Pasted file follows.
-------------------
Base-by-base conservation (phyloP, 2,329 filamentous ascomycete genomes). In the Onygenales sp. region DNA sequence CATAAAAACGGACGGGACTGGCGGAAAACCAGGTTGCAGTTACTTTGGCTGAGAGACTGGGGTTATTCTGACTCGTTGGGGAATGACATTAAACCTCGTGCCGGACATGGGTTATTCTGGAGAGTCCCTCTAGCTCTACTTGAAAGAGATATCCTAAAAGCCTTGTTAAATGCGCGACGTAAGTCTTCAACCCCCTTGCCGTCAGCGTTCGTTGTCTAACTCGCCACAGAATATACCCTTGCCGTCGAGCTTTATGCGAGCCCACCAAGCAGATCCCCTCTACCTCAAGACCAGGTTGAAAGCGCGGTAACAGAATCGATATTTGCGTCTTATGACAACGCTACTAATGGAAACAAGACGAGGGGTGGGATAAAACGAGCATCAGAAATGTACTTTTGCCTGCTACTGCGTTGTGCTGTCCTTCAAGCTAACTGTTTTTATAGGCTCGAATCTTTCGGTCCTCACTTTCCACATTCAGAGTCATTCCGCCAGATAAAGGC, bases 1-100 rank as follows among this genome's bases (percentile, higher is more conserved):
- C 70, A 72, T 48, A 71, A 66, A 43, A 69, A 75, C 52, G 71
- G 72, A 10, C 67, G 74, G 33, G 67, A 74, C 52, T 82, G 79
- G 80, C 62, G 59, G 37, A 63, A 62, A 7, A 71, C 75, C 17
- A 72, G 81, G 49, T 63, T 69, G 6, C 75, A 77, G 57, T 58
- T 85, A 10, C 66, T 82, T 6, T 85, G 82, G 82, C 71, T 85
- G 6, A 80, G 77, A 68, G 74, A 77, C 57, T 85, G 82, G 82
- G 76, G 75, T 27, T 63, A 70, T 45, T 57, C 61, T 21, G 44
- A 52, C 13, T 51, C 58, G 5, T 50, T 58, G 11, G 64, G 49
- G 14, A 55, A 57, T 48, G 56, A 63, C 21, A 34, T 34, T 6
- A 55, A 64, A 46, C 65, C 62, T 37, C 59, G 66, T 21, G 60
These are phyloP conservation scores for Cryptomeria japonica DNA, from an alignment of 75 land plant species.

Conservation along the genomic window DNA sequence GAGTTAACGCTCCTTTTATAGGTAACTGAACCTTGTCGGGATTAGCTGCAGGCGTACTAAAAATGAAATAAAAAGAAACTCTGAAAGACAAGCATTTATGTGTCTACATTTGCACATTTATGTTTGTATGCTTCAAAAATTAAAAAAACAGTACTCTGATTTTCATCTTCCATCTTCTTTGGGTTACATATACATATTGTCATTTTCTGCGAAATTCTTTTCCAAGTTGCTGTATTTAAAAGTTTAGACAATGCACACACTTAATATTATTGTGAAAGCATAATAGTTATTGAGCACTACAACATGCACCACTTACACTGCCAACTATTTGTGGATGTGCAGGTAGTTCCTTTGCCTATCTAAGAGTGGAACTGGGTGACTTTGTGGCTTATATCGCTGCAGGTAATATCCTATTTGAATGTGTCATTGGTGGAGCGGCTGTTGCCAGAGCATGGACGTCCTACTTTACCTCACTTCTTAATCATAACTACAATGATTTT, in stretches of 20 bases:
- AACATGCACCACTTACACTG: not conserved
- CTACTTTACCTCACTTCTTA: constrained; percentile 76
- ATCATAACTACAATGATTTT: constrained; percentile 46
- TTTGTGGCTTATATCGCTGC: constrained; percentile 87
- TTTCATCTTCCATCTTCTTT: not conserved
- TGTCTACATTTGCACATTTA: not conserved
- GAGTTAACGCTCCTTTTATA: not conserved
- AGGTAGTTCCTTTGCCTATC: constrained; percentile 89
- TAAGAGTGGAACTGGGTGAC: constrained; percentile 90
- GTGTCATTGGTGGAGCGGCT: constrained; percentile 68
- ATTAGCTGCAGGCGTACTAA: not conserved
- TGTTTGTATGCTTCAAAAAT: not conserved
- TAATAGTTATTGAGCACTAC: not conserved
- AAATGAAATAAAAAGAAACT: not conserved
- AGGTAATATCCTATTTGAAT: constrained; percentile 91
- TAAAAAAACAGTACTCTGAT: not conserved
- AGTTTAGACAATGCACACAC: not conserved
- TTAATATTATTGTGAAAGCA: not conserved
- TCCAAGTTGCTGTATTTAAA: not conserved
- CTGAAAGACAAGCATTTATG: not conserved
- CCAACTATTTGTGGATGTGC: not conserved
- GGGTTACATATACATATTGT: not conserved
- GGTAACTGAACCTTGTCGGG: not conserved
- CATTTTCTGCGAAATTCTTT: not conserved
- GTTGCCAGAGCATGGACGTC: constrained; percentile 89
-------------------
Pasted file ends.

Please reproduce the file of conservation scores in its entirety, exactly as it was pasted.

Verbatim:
Base-by-base conservation (phyloP, 2,329 filamentous ascomycete genomes). In the Onygenales sp. region DNA sequence CATAAAAACGGACGGGACTGGCGGAAAACCAGGTTGCAGTTACTTTGGCTGAGAGACTGGGGTTATTCTGACTCGTTGGGGAATGACATTAAACCTCGTGCCGGACATGGGTTATTCTGGAGAGTCCCTCTAGCTCTACTTGAAAGAGATATCCTAAAAGCCTTGTTAAATGCGCGACGTAAGTCTTCAACCCCCTTGCCGTCAGCGTTCGTTGTCTAACTCGCCACAGAATATACCCTTGCCGTCGAGCTTTATGCGAGCCCACCAAGCAGATCCCCTCTACCTCAAGACCAGGTTGAAAGCGCGGTAACAGAATCGATATTTGCGTCTTATGACAACGCTACTAATGGAAACAAGACGAGGGGTGGGATAAAACGAGCATCAGAAATGTACTTTTGCCTGCTACTGCGTTGTGCTGTCCTTCAAGCTAACTGTTTTTATAGGCTCGAATCTTTCGGTCCTCACTTTCCACATTCAGAGTCATTCCGCCAGATAAAGGC, bases 1-100 rank as follows among this genome's bases (percentile, higher is more conserved):
- C 70, A 72, T 48, A 71, A 66, A 43, A 69, A 75, C 52, G 71
- G 72, A 10, C 67, G 74, G 33, G 67, A 74, C 52, T 82, G 79
- G 80, C 62, G 59, G 37, A 63, A 62, A 7, A 71, C 75, C 17
- A 72, G 81, G 49, T 63, T 69, G 6, C 75, A 77, G 57, T 58
- T 85, A 10, C 66, T 82, T 6, T 85, G 82, G 82, C 71, T 85
- G 6, A 80, G 77, A 68, G 74, A 77, C 57, T 85, G 82, G 82
- G 76, G 75, T 27, T 63, A 70, T 45, T 57, C 61, T 21, G 44
- A 52, C 13, T 51, C 58, G 5, T 50, T 58, G 11, G 64, G 49
- G 14, A 55, A 57, T 48, G 56, A 63, C 21, A 34, T 34, T 6
- A 55, A 64, A 46, C 65, C 62, T 37, C 59, G 66, T 21, G 60
These are phyloP conservation scores for Cryptomeria japonica DNA, from an alignment of 75 land plant species.

Conservation along the genomic window DNA sequence GAGTTAACGCTCCTTTTATAGGTAACTGAACCTTGTCGGGATTAGCTGCAGGCGTACTAAAAATGAAATAAAAAGAAACTCTGAAAGACAAGCATTTATGTGTCTACATTTGCACATTTATGTTTGTATGCTTCAAAAATTAAAAAAACAGTACTCTGATTTTCATCTTCCATCTTCTTTGGGTTACATATACATATTGTCATTTTCTGCGAAATTCTTTTCCAAGTTGCTGTATTTAAAAGTTTAGACAATGCACACACTTAATATTATTGTGAAAGCATAATAGTTATTGAGCACTACAACATGCACCACTTACACTGCCAACTATTTGTGGATGTGCAGGTAGTTCCTTTGCCTATCTAAGAGTGGAACTGGGTGACTTTGTGGCTTATATCGCTGCAGGTAATATCCTATTTGAATGTGTCATTGGTGGAGCGGCTGTTGCCAGAGCATGGACGTCCTACTTTACCTCACTTCTTAATCATAACTACAATGATTTT, in stretches of 20 bases:
- AACATGCACCACTTACACTG: not conserved
- CTACTTTACCTCACTTCTTA: constrained; percentile 76
- ATCATAACTACAATGATTTT: constrained; percentile 46
- TTTGTGGCTTATATCGCTGC: constrained; percentile 87
- TTTCATCTTCCATCTTCTTT: not conserved
- TGTCTACATTTGCACATTTA: not conserved
- GAGTTAACGCTCCTTTTATA: not conserved
- AGGTAGTTCCTTTGCCTATC: constrained; percentile 89
- TAAGAGTGGAACTGGGTGAC: constrained; percentile 90
- GTGTCATTGGTGGAGCGGCT: constrained; percentile 68
- ATTAGCTGCAGGCGTACTAA: not conserved
- TGTTTGTATGCTTCAAAAAT: not conserved
- TAATAGTTATTGAGCACTAC: not conserved
- AAATGAAATAAAAAGAAACT: not conserved
- AGGTAATATCCTATTTGAAT: constrained; percentile 91
- TAAAAAAACAGTACTCTGAT: not conserved
- AGTTTAGACAATGCACACAC: not conserved
- TTAATATTATTGTGAAAGCA: not conserved
- TCCAAGTTGCTGTATTTAAA: not conserved
- CTGAAAGACAAGCATTTATG: not conserved
- CCAACTATTTGTGGATGTGC: not conserved
- GGGTTACATATACATATTGT: not conserved
- GGTAACTGAACCTTGTCGGG: not conserved
- CATTTTCTGCGAAATTCTTT: not conserved
- GTTGCCAGAGCATGGACGTC: constrained; percentile 89